Superhero RPGs and XP Systems

I ran session 108 of my ongoing Superhero campaign last night. That’s rather a lot, for a campaign that started while the players were in their thirties, and I finally did something I probably should have done in session one: throw out the XP system.

I’ve always hesitated to do this because XP is one of those fundamental bedrocks of RPG systems going back to Dungeons and Dragons. The theory is simple: you go out, you do things, and you get better because of it.

Pretty much every Superhero RPG system I’ve come across will have some method of doing exactly that, allowing characters to inch their way forward in incremental steps, or save up the points to make big, wholesale changes and additions to their power. And because most superhero systems view character creation as a range of options built up of points – an energy blast that will cut through a tank will cost you this much, while one that will level a building is this much more – it’s meant to keep heroes at roughly the same level in terms of power.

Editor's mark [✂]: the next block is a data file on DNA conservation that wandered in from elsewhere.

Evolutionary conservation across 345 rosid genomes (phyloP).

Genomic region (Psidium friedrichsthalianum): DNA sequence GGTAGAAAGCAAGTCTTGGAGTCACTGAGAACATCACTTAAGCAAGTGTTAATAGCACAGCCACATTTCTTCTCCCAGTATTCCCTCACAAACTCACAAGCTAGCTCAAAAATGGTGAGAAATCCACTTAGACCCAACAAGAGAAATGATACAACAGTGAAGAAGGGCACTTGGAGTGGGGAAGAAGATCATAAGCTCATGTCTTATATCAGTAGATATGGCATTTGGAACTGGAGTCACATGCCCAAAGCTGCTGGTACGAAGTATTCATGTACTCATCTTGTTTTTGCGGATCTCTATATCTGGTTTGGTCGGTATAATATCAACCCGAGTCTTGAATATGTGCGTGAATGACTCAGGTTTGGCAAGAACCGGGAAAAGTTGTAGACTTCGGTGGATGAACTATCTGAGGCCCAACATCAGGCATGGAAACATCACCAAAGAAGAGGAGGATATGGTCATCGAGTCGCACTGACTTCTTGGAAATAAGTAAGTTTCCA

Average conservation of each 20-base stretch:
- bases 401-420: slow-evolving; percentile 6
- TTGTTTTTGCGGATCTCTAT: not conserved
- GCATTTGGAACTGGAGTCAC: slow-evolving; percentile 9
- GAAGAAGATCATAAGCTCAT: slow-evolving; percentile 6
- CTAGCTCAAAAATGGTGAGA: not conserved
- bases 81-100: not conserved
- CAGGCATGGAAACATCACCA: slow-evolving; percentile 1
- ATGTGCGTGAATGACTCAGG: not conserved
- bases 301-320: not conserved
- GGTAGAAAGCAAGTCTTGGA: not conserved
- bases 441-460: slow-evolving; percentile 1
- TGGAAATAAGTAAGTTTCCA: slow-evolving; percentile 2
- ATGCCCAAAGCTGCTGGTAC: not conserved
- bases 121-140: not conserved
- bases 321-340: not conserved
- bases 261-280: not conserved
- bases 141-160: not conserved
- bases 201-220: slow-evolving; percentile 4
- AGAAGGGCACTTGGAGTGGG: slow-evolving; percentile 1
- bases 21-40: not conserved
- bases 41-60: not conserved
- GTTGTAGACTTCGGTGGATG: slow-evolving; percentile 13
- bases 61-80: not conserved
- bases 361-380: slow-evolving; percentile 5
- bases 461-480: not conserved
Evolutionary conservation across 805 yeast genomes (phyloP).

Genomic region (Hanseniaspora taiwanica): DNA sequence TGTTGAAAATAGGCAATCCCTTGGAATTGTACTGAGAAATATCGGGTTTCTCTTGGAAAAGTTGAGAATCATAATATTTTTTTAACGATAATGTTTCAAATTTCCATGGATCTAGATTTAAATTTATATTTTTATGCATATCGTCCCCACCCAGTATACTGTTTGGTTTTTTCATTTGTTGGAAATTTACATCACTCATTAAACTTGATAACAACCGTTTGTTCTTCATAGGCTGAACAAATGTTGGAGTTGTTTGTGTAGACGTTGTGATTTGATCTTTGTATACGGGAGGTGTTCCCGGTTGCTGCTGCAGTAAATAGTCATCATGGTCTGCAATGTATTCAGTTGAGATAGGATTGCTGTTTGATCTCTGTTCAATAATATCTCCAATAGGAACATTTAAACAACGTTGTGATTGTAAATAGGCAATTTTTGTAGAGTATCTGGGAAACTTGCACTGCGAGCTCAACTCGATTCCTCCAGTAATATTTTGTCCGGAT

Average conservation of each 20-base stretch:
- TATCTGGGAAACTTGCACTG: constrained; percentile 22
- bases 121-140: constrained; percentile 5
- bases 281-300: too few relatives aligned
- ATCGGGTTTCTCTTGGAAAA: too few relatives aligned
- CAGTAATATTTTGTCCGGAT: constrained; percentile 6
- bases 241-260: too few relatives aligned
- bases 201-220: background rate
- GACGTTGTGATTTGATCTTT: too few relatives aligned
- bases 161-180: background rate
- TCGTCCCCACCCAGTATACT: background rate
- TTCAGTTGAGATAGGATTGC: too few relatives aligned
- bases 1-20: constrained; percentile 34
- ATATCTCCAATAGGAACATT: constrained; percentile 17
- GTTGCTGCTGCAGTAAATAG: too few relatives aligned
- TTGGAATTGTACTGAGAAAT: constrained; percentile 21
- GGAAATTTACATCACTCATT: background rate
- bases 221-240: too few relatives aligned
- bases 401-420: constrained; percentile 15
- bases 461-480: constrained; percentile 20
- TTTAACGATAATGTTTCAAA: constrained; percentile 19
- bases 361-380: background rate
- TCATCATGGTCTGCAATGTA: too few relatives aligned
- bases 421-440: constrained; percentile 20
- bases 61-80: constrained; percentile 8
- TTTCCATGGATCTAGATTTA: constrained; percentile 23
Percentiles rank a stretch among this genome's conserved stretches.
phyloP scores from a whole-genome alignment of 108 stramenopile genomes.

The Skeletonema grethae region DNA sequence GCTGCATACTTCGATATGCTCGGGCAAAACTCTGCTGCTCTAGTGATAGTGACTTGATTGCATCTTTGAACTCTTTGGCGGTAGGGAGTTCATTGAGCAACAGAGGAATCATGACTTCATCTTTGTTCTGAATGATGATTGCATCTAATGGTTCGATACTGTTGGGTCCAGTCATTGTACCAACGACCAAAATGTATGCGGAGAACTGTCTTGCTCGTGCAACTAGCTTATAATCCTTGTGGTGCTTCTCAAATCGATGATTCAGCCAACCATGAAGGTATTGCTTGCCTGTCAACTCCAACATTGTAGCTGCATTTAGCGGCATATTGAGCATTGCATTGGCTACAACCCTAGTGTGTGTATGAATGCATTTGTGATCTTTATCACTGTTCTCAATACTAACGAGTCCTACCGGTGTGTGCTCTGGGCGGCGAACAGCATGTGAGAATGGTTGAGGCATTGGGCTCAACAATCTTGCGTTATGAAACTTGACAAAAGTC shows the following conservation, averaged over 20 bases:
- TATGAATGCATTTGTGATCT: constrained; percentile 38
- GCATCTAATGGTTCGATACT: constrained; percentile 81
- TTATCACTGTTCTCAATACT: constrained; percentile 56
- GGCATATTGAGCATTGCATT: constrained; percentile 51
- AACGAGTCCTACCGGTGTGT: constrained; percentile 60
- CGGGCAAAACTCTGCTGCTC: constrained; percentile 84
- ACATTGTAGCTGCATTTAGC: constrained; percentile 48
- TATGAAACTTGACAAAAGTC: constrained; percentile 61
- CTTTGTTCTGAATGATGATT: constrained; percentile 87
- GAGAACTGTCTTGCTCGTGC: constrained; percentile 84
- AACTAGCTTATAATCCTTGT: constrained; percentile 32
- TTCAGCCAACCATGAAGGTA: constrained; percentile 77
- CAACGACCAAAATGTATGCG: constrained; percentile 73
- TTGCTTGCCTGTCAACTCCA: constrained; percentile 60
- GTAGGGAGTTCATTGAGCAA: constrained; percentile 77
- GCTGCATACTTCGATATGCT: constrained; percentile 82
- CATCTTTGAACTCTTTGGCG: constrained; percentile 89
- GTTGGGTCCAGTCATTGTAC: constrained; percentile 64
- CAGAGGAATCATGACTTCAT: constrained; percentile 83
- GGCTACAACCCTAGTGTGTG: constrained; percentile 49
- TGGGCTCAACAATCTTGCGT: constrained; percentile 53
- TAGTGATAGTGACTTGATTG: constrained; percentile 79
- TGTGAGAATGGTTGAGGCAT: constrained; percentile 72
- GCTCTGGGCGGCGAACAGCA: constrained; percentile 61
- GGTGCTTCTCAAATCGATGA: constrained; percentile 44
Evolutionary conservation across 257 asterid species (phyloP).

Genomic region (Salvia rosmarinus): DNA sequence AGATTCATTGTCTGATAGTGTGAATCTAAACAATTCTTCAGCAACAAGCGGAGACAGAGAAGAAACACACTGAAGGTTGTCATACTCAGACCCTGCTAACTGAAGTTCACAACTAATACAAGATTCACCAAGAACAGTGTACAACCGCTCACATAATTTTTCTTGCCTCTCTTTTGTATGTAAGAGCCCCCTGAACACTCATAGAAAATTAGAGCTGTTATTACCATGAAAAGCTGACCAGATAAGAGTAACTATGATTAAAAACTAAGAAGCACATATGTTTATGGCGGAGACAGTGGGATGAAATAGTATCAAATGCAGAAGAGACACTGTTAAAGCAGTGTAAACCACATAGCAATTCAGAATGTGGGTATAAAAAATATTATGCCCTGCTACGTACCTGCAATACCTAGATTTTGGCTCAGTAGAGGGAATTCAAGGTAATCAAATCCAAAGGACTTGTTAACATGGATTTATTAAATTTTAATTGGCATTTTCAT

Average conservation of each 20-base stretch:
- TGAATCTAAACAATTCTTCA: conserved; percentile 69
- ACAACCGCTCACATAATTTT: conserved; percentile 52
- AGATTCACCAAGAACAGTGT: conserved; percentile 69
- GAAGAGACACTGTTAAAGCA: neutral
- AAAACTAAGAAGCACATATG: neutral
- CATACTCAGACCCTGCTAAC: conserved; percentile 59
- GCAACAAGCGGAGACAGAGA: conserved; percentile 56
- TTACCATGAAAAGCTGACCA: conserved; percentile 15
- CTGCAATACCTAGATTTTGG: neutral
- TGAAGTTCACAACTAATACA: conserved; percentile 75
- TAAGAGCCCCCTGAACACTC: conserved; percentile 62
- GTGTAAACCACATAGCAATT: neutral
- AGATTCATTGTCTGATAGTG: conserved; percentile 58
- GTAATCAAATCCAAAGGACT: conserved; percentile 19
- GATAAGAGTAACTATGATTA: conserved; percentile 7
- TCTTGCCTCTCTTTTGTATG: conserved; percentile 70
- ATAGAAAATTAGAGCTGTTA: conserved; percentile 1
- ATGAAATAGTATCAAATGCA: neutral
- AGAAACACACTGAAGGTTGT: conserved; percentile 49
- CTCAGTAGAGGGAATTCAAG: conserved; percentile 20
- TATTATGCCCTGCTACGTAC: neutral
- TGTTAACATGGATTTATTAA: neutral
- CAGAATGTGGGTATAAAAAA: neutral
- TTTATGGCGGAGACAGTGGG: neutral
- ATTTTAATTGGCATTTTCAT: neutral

And from a game perspective, it’s a solid design choice. No-one feels like they’re being short-changed.

From a genre perspective, it’s bizarre.